As persons of free will we can accept or reject God’s offer of salvation. It is a timely topic to ponder as we have just finished the season of Lent and are now in the Easter season. Holy Week provides us with a recollection of salvation history from the Old and New Testaments and the high point of the Easter Triduum, the Easter Vigil liturgy does the same.
On Holy Thursday we recall the Israelites flight from Egypt and how God acted in that time to save His people and bring them out of slavery. We also look at Jesus’ final Passover meal and are given the gift of the Eucharist. Personally, though, the most moving part of the liturgy is the Washing of the Feet. Is it such a powerful reminder that Jesus came to serve and we are called to do the same.
On Good Friday, we replay Jesus’ final hours, meditate on His cross, and are thankful for His ultimate sacrifice which is our salvation.
Holy Saturday begins in hopeful anticipation when we light the Paschal candle and bless the water which will be used to baptize. We hear “Christ our Light” intoned as new light fills the darkened church and we respond, “Thanks be to God” as one by one the flame is passed until all the candles are lit and the people are bathed in the new Light of Christ. It is a visible reminder of all we have been given and also of what we are called to do. We must give others the light, Jesus, as He has been given to us.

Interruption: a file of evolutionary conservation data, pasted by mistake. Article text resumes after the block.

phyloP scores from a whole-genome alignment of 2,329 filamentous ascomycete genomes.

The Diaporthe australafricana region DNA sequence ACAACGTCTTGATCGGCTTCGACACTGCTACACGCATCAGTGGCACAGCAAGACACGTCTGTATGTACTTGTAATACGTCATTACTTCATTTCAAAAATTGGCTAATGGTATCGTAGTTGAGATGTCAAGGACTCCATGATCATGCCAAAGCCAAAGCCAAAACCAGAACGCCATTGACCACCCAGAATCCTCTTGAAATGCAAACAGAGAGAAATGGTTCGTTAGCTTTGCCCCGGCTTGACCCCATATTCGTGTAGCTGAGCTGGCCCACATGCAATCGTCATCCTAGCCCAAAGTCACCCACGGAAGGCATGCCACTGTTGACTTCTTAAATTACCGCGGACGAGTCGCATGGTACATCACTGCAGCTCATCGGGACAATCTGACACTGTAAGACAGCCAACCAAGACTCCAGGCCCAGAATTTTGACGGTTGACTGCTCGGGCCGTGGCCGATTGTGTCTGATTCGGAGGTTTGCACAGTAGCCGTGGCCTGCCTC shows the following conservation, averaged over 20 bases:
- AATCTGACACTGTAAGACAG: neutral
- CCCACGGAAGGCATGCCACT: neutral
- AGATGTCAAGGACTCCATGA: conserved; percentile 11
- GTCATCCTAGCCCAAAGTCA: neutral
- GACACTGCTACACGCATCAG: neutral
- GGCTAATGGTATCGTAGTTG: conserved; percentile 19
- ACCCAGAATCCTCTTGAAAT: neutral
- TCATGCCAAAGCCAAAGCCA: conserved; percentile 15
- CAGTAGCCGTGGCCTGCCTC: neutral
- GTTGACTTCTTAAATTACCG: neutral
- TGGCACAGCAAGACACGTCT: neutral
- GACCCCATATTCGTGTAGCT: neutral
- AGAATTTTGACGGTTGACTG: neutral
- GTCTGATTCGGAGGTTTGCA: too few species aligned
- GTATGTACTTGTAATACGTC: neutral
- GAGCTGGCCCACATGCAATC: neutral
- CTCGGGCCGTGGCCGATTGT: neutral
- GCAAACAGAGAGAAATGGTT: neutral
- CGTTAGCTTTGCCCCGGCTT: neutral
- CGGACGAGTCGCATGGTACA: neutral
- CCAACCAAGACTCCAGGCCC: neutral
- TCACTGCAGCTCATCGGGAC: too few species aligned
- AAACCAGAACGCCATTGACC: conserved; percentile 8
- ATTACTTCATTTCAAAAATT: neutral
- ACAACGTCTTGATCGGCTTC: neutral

The Old Testament readings remind us that God made us and tell how He acted in the lives of His people before He sent His Son. We listen to the stories of Abraham and Moses and recall the covenants God made with His people, calling them from slavery and bondage to a grace-filled life with Him. The Gospel reading finds us looking with the women for Jesus and celebrating when we hear he has risen. So now, we too can have new life in Christ through baptism, be sealed with the gift of the Holy Spirit in confirmation, and celebrate the new Passover-the Eucharist-and remember that before Jesus died He left for us an eternal reminder of His life.
The Easter Triduum is an encapsulation of our salvation history played out in our own real time. Salvation history is not only the specific events which occurred in the past, but is also an event that is on-going in each of the lives of those who believe.
Each of us is called to work out our salvation with fear and trembling. Yes, each of us was included in the saving work Jesus gave us by dying on the cross, but now we must respond. We must accept or reject the offer.


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